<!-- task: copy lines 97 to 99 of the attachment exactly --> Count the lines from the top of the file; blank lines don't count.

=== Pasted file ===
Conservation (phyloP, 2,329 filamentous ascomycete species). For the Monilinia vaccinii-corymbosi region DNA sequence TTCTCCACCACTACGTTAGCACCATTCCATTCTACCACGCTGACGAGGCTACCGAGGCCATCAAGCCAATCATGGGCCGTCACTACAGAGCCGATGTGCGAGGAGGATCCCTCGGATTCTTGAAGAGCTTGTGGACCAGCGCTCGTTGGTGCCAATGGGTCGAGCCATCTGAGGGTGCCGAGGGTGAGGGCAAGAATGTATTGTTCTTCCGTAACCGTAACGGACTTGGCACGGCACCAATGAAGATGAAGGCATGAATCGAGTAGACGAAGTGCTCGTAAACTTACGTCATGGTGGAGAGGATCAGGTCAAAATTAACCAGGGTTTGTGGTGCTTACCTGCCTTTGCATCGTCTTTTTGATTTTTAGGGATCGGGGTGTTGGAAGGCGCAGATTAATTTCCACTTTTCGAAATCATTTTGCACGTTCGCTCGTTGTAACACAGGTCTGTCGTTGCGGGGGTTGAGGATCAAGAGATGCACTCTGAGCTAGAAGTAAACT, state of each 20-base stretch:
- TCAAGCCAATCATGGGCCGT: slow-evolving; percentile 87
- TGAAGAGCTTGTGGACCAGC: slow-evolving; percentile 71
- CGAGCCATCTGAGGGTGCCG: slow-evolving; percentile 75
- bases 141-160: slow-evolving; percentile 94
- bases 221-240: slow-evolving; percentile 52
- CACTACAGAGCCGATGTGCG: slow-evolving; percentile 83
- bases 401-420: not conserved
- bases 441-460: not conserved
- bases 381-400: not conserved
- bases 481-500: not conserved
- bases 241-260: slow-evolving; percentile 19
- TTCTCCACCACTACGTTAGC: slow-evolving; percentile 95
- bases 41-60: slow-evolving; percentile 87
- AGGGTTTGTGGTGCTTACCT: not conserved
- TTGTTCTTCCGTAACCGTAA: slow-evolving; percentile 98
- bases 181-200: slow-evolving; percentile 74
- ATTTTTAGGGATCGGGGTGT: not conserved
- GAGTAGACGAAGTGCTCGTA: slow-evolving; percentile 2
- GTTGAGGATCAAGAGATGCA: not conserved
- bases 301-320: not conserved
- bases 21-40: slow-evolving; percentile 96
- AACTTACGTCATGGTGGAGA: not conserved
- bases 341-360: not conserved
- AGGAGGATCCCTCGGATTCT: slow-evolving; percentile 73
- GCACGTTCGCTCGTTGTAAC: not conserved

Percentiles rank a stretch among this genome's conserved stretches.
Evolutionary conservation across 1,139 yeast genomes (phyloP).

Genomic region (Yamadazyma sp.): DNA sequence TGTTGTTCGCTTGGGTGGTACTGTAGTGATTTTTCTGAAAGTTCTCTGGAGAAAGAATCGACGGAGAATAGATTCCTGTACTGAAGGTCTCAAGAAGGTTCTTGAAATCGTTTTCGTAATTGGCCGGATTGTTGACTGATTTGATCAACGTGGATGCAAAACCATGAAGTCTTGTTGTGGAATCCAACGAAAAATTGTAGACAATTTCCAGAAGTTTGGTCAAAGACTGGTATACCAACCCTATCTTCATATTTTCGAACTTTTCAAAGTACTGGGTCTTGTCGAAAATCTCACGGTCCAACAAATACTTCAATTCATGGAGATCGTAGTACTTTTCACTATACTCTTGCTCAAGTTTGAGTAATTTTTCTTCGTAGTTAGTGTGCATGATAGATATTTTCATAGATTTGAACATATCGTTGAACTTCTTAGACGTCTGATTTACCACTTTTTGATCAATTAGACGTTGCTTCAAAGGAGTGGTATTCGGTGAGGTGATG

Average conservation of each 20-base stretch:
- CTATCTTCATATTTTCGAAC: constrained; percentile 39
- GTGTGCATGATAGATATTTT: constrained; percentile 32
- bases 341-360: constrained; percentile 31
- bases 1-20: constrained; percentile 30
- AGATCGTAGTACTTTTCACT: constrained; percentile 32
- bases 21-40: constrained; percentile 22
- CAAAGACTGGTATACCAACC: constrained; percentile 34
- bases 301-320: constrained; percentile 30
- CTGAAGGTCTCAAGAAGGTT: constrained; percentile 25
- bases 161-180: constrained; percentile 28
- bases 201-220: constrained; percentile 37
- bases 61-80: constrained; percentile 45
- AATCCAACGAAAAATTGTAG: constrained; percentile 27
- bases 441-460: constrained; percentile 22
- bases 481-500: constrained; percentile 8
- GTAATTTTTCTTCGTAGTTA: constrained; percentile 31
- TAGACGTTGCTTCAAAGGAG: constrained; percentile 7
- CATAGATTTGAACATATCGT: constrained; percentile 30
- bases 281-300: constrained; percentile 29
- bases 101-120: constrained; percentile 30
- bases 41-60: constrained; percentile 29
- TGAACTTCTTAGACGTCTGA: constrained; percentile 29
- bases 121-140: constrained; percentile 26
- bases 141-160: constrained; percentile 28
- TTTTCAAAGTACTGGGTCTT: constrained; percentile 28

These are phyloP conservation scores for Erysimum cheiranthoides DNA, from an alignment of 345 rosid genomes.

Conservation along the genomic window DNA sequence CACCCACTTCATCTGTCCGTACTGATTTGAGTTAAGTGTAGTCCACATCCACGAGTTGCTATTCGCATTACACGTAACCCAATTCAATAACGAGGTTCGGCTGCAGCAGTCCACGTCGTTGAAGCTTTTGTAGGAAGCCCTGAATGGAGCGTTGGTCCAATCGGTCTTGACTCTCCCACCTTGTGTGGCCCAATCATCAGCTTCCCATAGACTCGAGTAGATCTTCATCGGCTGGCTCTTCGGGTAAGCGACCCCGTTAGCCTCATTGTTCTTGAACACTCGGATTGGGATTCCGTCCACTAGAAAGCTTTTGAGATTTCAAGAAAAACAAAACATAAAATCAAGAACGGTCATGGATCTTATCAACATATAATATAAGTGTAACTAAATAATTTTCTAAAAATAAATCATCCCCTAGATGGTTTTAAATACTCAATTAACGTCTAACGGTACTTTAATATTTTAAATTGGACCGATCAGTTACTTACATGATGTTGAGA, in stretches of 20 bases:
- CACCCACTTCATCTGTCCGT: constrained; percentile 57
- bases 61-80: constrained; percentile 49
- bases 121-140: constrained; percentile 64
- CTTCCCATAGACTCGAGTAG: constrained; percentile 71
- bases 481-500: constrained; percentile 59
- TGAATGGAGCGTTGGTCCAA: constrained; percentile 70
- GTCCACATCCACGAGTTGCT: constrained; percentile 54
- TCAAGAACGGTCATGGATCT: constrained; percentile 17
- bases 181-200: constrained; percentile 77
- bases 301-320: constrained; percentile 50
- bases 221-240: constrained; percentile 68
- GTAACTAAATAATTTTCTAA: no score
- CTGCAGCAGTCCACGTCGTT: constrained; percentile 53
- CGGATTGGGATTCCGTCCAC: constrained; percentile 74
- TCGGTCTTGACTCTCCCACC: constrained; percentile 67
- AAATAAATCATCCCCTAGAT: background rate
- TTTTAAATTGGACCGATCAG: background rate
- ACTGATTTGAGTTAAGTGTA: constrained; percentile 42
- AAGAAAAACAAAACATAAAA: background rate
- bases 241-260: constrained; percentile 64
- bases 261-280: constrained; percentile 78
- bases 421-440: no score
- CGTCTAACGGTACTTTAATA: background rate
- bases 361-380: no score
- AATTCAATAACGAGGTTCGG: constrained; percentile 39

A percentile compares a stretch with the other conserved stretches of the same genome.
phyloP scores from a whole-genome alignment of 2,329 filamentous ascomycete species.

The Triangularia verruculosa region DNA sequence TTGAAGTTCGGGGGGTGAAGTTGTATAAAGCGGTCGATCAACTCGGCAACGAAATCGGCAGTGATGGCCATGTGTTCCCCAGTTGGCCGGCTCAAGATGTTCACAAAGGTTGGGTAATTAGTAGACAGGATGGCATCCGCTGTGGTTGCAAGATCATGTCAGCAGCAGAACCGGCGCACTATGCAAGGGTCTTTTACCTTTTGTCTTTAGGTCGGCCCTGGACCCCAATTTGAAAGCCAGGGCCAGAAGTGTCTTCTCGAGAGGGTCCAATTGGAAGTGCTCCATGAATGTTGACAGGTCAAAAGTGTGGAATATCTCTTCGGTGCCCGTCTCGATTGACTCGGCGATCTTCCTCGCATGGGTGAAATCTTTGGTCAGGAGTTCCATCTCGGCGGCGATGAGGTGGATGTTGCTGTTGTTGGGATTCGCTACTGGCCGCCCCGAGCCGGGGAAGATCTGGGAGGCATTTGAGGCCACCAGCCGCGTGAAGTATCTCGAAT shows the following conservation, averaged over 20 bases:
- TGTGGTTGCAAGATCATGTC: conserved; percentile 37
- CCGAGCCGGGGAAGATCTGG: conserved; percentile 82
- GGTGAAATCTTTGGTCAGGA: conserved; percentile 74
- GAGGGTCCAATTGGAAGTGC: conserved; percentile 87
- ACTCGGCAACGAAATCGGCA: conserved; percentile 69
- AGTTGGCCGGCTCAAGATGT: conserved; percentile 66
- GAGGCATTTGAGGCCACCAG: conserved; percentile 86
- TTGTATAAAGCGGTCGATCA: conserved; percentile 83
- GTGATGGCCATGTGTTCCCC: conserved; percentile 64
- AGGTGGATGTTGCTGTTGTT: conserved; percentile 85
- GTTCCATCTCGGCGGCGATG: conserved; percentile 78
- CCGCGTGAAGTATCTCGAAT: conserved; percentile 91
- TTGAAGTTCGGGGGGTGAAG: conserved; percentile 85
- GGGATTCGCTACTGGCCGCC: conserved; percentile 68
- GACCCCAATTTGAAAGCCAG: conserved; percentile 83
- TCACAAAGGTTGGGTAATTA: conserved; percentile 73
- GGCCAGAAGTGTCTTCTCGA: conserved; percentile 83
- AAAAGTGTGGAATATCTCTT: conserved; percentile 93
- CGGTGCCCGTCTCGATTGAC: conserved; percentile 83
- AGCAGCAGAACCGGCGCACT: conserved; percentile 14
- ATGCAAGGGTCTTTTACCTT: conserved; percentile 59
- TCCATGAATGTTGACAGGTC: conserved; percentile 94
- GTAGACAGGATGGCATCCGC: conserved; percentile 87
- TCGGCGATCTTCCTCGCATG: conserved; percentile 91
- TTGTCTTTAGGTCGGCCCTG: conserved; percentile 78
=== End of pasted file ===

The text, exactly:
- CCGCGTGAAGTATCTCGAAT: conserved; percentile 91
- TTGAAGTTCGGGGGGTGAAG: conserved; percentile 85
- GGGATTCGCTACTGGCCGCC: conserved; percentile 68